A recent article by PWC which appeared in Lexpert Magazine draws attention to a
phenomenon that is pervasive in the United States and is becoming
much more common in Canada: post-deal litigation.
What is it?
Increasingly, shareholders are filing lawsuits to challenge
M&A transactions. The litigation often takes the form of a
class action, with plaintiff's counsel alleging a breach of
fiduciary duty on the part of the target's board of directors
resulting in a failure to maximize shareholder value. The specifics
of the complaint are typically related to the process followed, the
price agreed to, or insufficiency of disclosure.
In the U.S., post-deal litigation has become the rule, with
roughly 96% of transactions post-2008 being accompanied by
litigation, up from 53% pre-2008. Though this type of litigation is
not nearly as common in Canada, it still occurs and is likely to
increase in regularity, especially in tough markets.
How can dealmakers mitigate the risk of its occurrence?
Unfortunately, no matter how precisely crafted the agreements,
the simple fact of having closed a large transaction will in some
cases be enough to attract litigious shareholders (and counsel).
Other times, however, it is the valuation process or the wording of
the contracts which creates shareholder tension manifesting as
post-closing litigation. Notwithstanding, some general areas for
the proper definition of key terms, rather than defining a term
by reference to another standard (such as GAAP, for example);
inserting explicit formulas and mechanisms into the agreements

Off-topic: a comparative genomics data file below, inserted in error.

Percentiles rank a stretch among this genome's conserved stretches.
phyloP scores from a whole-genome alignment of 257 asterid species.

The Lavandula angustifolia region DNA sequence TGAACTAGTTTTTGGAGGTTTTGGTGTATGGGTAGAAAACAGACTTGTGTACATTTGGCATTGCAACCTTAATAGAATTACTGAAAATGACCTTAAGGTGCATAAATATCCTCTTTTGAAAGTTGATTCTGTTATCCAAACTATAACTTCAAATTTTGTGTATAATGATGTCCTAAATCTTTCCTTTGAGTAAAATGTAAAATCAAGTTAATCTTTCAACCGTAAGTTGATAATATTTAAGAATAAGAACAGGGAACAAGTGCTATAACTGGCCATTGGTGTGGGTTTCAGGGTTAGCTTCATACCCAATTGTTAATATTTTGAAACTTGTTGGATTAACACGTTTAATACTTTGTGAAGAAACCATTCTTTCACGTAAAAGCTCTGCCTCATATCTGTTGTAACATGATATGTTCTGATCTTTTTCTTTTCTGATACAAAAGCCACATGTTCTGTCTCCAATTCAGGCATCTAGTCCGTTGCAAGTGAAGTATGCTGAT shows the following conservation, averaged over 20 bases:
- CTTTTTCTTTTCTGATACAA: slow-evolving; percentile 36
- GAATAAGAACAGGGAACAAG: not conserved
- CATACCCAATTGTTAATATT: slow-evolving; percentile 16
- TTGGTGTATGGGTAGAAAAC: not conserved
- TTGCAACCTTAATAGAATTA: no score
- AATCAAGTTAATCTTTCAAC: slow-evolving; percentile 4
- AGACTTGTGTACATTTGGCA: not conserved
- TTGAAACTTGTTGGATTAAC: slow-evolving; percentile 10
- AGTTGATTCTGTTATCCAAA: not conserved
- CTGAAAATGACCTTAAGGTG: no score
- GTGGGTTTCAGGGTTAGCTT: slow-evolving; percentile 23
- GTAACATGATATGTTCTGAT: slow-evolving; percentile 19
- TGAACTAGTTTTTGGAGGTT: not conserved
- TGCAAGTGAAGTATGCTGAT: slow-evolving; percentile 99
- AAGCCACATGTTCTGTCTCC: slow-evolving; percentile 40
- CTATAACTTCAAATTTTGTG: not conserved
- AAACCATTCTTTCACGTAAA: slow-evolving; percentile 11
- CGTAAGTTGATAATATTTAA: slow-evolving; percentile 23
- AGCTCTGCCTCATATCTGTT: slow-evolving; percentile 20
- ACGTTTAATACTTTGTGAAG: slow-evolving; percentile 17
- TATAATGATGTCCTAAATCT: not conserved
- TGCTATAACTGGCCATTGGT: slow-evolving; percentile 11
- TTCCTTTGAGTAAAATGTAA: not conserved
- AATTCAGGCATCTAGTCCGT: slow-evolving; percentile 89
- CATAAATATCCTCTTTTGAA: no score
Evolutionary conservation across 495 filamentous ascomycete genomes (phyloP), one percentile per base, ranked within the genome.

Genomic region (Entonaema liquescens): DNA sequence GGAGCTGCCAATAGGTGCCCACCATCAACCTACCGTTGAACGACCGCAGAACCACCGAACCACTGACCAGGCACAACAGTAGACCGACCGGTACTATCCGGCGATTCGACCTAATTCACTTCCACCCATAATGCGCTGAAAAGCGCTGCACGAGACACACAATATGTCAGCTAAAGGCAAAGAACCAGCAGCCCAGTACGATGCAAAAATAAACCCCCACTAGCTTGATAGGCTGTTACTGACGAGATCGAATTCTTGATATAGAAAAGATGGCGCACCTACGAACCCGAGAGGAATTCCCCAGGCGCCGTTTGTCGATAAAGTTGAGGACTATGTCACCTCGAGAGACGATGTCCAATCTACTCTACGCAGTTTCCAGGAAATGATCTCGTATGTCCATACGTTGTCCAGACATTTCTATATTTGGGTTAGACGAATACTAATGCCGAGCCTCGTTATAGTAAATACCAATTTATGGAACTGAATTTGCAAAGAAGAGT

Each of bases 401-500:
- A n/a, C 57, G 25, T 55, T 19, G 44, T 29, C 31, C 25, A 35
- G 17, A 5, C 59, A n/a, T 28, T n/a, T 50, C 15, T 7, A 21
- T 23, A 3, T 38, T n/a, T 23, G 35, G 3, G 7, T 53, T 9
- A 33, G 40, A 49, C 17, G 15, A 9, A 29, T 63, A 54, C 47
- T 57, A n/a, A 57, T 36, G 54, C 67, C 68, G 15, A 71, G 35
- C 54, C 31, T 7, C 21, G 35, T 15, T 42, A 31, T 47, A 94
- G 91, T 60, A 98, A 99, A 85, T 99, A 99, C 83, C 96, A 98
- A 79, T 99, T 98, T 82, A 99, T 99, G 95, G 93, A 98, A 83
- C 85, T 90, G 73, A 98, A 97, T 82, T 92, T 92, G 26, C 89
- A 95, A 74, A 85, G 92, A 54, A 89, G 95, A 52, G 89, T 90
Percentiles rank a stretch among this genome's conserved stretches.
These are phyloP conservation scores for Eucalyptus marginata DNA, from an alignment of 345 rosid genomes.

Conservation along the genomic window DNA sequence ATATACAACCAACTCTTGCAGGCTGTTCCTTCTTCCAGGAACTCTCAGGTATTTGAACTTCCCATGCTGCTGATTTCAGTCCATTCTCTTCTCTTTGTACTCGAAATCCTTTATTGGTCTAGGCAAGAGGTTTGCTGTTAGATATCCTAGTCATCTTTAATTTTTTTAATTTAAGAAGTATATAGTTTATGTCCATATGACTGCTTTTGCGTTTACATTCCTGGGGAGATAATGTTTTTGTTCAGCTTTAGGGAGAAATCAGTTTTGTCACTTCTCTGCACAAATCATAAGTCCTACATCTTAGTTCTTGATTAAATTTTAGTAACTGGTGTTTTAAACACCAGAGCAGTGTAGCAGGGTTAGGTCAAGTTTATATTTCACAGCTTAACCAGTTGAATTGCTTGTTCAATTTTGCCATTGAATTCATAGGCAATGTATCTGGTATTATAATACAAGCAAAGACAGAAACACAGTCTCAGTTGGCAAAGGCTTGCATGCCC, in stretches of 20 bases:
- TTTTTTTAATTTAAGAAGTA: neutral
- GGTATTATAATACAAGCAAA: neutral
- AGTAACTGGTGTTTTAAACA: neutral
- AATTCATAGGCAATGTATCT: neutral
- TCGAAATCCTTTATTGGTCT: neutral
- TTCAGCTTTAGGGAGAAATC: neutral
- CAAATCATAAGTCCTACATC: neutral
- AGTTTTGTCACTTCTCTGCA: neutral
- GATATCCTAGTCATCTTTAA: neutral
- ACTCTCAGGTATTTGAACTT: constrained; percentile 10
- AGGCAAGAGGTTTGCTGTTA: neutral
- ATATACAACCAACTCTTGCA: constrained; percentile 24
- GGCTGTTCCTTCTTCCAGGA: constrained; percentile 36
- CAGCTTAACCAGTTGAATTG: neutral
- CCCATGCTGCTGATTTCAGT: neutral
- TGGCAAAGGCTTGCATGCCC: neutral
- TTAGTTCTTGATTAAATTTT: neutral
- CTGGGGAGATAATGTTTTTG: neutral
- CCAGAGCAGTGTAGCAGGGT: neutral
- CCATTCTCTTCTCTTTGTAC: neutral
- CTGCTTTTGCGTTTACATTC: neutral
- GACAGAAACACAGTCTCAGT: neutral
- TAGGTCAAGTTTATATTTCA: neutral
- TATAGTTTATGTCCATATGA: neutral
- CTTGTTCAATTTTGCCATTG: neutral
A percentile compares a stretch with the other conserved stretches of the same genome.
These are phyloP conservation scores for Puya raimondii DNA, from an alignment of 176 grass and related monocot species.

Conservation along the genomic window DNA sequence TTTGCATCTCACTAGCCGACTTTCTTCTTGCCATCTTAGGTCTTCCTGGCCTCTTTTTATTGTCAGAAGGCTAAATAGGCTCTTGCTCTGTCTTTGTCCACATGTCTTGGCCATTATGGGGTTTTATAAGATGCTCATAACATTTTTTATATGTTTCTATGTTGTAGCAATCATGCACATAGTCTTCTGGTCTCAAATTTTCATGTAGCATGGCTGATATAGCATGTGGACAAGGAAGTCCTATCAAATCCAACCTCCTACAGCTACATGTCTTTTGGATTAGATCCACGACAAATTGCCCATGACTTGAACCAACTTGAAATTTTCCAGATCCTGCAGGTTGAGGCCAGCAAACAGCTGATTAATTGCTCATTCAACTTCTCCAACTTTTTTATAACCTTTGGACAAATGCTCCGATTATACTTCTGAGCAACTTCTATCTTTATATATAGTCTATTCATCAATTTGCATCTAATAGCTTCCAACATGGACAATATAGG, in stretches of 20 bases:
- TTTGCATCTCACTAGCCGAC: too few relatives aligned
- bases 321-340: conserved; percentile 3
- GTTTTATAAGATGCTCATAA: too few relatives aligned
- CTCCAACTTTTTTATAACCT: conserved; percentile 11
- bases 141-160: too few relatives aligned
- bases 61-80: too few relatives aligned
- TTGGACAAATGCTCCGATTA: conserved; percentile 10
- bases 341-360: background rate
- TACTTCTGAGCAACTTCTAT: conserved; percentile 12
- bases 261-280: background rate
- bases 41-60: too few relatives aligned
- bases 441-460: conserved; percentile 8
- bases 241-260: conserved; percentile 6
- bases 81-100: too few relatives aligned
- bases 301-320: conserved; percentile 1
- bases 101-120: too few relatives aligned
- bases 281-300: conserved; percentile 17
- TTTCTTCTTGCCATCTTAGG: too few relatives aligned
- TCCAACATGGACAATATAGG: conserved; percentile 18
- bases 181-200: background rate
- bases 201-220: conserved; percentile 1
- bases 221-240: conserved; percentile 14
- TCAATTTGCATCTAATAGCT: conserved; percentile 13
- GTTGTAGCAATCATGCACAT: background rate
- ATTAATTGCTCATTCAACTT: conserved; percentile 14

for valuation and adjustments; and
testing valuation and adjustment mechanisms alongside an expert
to ensure they operate as intended.
Most importantly, when drafting a provision or creating a
process or choosing a mechanism, consider how it could be
challenged. If you had to defend it, could you? In the PWC article,
Steve Tenai, a litigator here at Norton Rose Fulbright Canada
LLP, put it well when he said, "That doesn't mean
perfection... but it does mean... you need to give some regard to
what will happen if someone comes along later and challenges this
The author would like to thank Jad Debs, articling student,
for his assistance in preparing this legal update.
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Under the Income Tax Act, the Employment Insurance Act, and the Excise Tax Act, a director of a corporation is jointly and severally liable for a corporation's failure to deduct and remit source deductions or GST.
Under the Income Tax Act, the Employment Insurance Act, the Canada Pension Plan Act and the Excise Tax Act, a director of a corporation is jointly and severally liable for a corporation's failure to deduct and remit source deductions.
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